A Neural Network Model of Lexical Organisation
This is an engaging study of the mental lexicon: the way in which the form and meaning of words is stored by speakers of specific languages. Fortescue attempts to narrow the gap between the results of experimental neurology and the concerns of theoretical linguistics in the area of lexical semantics. The prime goal as regards linguistic theory is to show how matters of lexical organization can be analysed and discussed within a neurologically informed framework that is both adaptable and constrained. It combines the perspectives of distributed network modelling and linguistic semantics, and draws upon the accruing evidence from neuroimaging studies as regards the cortical regions involved. It engages with a number of controversial current issues in both disciplines. This text is intended as a tool for linguists interested in psychological adequacy and the latest advances in Cognitive Science. It provides a principled means of distinguishing those semantic features required by a mental lexicon that have a direct bearing on grammar from those that do not. A Neural Network Model of Lexical Organisation is essential reading for researchers in neurolinguistics and lexical semantics.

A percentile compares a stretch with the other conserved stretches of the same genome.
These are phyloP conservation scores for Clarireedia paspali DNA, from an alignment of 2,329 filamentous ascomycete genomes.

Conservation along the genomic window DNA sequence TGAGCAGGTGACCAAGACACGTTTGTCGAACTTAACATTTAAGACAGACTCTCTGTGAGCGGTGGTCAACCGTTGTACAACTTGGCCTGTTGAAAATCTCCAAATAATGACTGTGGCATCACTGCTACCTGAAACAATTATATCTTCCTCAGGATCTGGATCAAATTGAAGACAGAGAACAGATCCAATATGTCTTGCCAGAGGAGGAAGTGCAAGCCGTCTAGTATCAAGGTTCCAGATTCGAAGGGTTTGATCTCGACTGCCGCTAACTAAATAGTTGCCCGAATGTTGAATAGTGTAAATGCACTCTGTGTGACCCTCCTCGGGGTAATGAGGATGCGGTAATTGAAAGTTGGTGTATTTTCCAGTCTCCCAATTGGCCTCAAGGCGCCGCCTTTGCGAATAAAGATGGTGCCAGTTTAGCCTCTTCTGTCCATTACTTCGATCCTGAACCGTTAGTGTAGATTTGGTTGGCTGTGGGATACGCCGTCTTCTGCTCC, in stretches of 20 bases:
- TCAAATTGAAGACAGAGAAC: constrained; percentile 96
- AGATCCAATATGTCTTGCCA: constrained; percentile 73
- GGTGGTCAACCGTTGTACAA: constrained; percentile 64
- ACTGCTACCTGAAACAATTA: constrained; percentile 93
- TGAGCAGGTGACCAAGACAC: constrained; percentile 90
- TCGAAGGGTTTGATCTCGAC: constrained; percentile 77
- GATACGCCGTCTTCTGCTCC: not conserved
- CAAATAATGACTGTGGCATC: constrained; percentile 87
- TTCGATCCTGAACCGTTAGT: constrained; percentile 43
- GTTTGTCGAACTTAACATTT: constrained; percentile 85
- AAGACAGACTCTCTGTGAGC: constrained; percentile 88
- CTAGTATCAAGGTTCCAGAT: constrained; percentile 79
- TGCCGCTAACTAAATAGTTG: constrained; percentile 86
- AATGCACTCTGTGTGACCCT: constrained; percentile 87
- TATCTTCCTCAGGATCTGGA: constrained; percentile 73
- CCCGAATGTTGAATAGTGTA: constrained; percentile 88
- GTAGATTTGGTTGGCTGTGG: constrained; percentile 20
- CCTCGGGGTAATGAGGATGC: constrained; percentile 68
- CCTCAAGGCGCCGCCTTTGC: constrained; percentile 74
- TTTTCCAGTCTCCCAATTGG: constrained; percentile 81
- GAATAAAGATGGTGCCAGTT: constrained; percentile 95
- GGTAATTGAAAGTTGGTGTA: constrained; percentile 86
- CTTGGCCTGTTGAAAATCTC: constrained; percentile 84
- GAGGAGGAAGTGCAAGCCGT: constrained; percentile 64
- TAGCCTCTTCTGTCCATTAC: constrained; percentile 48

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abstract action activity adjectives adverbs allomorph anchored argument arrow associated basic Broca’s area broken line Burnod call trees causal Chapter circuit cognitive cognitive linguistics combination construction context corresponding cortical columns deﬁned deﬁnition derivation dimension English event ﬁrst ﬂy frontal cortex functional affordances goal grammar templates hypernym hyponyms indicated input involved language lexicon limbic linguistic lobe macro-functional scenario matter meaning mediatory columns mediatory word column metaphorical metonymic micro-functional affordances modiﬁers neuroimaging nominal nouns Nuuchahnulth object synthesis orthogonal overlap paradigmatic axis paradigmatic features parietal parietal lobe parrot perceptual phonological phrase polysemy posterior predicate frame present model processes prototypical pyramidal cells qualia reﬂects relationship relevant right hemisphere route schemas semantic semantic ﬁelds sense sensorimotor sensory affordances sentence spat spatial speciﬁc speech acts sufﬁxes syntactic syntagmatic axis telic temporal temporal lobe tion top-down verbs visual Wernicke’s area where/how word’s